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Zumba classes at Moorestown’s recreation center

Instructor Joan Kindsfather mixes teaching dance and exercise.

CHRISTINE HARKINSON/The Sun: The Moorestown Department of Parks and Recreation offers adult and youth Zumba classes.

Zumba is a fun way to exercise. It’s a fitness program that combines Latin and international music with dances such as cumbia, salsa, merengue, samba, soca and bachata.

Joan Kindsfather will continue to teach classes at the Rec for adults on Thursday mornings at 8 a.m. and ‘Zumba Gold’ for a slightly older group on Thursdays at 10:30 a.m. These are part of the ‘Adult Fitness & Dance Drop In Classes’ where you create an account online and pick and choose which classes fit your schedule. There is also a new Zumba for children ages 7-11 that will start Jan. 31 for six weeks (from 4:30 p.m. to 5:30pm).

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Kindsfather keeps the classes fresh and adds her own spin beyond the core Zumba dances.

“My background is dance and I love music so I think it’s fun to be able to sing along,” she said. “I love pulling songs off the radio to use and choreograph. So, there’s hip hop (we twerk every now and then!), country dancing, an Irish step dance, belly dance, and swing.”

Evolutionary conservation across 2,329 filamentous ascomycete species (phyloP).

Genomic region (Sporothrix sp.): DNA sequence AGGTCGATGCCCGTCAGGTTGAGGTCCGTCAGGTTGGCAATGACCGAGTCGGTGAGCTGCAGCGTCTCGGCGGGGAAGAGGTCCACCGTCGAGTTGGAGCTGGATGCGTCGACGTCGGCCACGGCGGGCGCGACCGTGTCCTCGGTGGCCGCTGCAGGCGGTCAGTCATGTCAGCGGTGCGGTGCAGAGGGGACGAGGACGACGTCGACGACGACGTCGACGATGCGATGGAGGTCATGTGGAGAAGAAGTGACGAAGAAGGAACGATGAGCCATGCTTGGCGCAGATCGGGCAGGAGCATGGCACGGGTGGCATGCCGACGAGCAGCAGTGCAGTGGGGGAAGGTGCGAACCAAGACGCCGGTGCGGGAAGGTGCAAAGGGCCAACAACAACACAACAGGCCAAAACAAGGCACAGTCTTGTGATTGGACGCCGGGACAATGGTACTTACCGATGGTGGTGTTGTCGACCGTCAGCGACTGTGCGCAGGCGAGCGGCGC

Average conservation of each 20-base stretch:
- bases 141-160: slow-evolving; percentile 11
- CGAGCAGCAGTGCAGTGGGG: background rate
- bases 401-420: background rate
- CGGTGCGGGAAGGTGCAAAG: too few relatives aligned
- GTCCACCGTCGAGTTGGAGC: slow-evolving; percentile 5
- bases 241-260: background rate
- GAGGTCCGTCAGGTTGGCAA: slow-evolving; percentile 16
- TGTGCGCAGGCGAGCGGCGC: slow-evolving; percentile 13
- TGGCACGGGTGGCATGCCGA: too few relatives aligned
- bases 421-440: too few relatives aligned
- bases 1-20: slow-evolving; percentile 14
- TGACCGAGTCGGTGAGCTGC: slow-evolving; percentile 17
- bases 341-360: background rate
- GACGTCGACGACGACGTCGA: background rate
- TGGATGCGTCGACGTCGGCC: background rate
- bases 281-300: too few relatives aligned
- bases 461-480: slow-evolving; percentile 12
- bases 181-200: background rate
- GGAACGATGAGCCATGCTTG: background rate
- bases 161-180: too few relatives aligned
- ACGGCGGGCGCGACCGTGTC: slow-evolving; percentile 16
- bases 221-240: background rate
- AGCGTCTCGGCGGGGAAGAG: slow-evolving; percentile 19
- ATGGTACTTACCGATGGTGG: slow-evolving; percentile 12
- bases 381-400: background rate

“Some of the dances incorporate squats and we do some toning, cardio and moves that involve balance,” she continued. “A lot of the tango moves are balance related. You’re exercising but you’re not realizing it because you’re so involved with the music and having a good time.”

Kindsfather has developed a new Zumba program for kids. Six sessions or ‘blocks’ will focus on a particular country, its dance and culture. Each student will get a passport, which will be stamped each week for the country they will learn about. 

Kindsfather explains, “It’s not a regular dance class. I do teach the kids dances, but we’ll also play games and make crafts. It’s all related to dance but also a little bit more of the culture and history.” 

For example, the first class will teach cumbia, a Colombian dance where Zumba originated. Kindsfather says, “They’ll learn about Columbia and why they do this dance. It’s related to their biggest export, which is sugar cane. So, the steps are based on how they cut down sugar cane. It’s really cool.”   

For full program details and to register, visit


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